Dubai: When Goldie Hawn was 11, she was asked what she wanted to be when she grew up. She replied: “I want to be happy.” At 72, the actress continues to advocate happiness among children, through The Hawn Foundation.
The actress is in Dubai for the ongoing World Government Summit.
She spoke in a short session called ‘Mind up and be happy’, about the need to teach children the importance of mindfulness.
Hawn said as parents, educators and education administrators, adults need to do more to help children find happiness. For this she said: “we needs to start with teaching them the very basic understanding of how their brain works.
“Children don’t understand their brains,” Hawn said emphasising that the power of the brain in ensuring a happy life is often undermined.
She brought together a team of neuroscientists, doctors, educators, and positive psychologists to study happiness and create a curriculum and foundation called Mind Up.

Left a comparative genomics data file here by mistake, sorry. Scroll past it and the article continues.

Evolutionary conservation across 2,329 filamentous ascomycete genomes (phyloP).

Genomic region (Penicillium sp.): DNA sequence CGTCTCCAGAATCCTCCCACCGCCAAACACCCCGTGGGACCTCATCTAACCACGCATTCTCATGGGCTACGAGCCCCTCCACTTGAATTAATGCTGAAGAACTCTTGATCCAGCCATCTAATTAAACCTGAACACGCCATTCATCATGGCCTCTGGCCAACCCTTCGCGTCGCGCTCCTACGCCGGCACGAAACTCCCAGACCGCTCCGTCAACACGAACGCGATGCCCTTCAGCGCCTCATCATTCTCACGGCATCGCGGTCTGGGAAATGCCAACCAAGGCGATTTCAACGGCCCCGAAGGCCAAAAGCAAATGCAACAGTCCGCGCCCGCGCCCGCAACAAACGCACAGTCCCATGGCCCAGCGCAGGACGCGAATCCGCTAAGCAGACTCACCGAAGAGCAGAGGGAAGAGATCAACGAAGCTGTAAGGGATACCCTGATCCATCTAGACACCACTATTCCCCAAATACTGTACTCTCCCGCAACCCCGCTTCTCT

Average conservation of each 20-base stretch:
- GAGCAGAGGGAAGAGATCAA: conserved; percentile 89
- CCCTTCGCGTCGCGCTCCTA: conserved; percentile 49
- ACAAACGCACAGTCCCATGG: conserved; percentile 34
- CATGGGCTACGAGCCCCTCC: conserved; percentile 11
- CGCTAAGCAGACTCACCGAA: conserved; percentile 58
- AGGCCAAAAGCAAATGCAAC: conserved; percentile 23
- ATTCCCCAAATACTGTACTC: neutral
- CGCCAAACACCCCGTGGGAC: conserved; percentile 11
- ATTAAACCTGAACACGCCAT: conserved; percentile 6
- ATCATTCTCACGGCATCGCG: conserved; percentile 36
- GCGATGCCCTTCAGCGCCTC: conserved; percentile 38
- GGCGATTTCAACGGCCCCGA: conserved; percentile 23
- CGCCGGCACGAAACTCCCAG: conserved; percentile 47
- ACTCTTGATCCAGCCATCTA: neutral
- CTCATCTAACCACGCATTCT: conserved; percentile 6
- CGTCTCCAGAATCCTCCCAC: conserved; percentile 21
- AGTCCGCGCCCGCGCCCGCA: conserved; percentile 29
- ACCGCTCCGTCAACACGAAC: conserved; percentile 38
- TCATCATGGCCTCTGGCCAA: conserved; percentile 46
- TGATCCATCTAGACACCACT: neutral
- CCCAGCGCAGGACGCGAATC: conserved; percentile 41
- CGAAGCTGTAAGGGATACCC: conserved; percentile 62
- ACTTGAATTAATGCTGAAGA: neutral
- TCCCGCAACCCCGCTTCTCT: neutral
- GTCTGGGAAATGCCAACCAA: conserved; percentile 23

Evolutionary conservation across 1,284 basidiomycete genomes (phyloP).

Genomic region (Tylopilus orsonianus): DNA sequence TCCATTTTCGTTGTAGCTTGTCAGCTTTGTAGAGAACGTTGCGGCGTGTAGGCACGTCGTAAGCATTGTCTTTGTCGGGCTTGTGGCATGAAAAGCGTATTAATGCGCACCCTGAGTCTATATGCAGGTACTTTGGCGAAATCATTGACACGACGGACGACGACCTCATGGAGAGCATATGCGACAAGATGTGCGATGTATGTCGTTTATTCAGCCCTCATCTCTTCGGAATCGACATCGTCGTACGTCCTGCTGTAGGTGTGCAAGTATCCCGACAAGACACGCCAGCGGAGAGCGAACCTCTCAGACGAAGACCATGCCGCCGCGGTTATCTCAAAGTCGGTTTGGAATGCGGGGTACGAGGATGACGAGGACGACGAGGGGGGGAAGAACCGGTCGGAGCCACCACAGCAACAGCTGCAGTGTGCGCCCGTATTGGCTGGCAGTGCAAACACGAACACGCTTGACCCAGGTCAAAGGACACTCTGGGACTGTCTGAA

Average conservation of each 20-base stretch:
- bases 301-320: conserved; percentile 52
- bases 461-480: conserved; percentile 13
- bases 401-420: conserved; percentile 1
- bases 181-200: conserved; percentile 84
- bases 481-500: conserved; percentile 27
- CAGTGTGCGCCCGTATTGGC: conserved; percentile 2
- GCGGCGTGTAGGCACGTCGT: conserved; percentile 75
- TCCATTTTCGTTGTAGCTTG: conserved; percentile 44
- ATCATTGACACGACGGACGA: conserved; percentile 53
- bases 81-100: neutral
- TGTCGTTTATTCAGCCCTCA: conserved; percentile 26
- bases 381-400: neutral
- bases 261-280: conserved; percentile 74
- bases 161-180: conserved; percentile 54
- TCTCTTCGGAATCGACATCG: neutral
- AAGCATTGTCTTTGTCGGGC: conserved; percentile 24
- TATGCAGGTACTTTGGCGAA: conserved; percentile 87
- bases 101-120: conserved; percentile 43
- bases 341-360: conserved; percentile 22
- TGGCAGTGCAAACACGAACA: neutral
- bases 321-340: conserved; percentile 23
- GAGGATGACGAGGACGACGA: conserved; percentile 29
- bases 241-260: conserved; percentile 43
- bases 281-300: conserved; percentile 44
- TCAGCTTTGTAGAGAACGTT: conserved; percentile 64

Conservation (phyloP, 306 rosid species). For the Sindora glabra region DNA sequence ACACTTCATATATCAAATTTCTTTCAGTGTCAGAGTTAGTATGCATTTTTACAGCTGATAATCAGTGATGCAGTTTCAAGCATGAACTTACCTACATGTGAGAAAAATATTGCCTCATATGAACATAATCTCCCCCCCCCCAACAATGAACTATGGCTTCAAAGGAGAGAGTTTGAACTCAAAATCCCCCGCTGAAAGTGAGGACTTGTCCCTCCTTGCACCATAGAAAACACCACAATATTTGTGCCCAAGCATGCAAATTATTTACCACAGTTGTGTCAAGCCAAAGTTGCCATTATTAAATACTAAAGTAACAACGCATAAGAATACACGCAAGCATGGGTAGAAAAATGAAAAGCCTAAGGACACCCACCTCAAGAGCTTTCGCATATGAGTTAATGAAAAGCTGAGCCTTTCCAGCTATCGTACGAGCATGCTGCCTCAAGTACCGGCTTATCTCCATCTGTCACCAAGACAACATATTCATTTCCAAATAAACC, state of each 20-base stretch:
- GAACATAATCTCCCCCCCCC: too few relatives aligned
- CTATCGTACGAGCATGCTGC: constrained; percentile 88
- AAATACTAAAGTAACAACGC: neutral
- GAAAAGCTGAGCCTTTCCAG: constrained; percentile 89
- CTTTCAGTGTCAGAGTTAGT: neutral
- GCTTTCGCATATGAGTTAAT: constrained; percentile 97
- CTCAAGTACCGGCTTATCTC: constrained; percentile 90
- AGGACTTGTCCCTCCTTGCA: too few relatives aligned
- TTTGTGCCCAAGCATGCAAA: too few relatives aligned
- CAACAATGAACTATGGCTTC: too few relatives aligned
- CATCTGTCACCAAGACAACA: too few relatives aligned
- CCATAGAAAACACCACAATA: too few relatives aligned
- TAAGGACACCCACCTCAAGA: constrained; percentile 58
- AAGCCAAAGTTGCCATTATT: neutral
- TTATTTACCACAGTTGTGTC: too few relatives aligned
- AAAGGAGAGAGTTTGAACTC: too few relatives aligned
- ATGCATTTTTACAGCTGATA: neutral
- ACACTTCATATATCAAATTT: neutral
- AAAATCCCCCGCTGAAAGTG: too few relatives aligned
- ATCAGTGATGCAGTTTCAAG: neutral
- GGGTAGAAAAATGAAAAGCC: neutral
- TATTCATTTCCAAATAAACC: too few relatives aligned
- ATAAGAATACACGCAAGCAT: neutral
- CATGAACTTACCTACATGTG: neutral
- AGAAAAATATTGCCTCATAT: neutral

The Mind Up curriculum teaches children how to quiet their mind, relax, reduce stress, develop pro-social behaviours, and learn about the brain to better understand human behaviour.
According to Hawn, the program is a success: “We found that 83 per cent of our students make themselves happier.”
She feels parents need to help children become positive: “An optimistic child is a child who can learn. We need to teach them that it is more importance to be happy than to fret over something that didn’t work out.”
Hawn threw light on how stress is dangerous for children. She said, adults give children “toxic stress”, when they pressurise them.
“To pressure our children is to give them a crown of thorns. We need to balance our education system,” she added, as she spoke about the need to consider mindfulness as a part of education.
Hawn said: “Happiness is an inside job. When you are happy, it mirror images in your family.”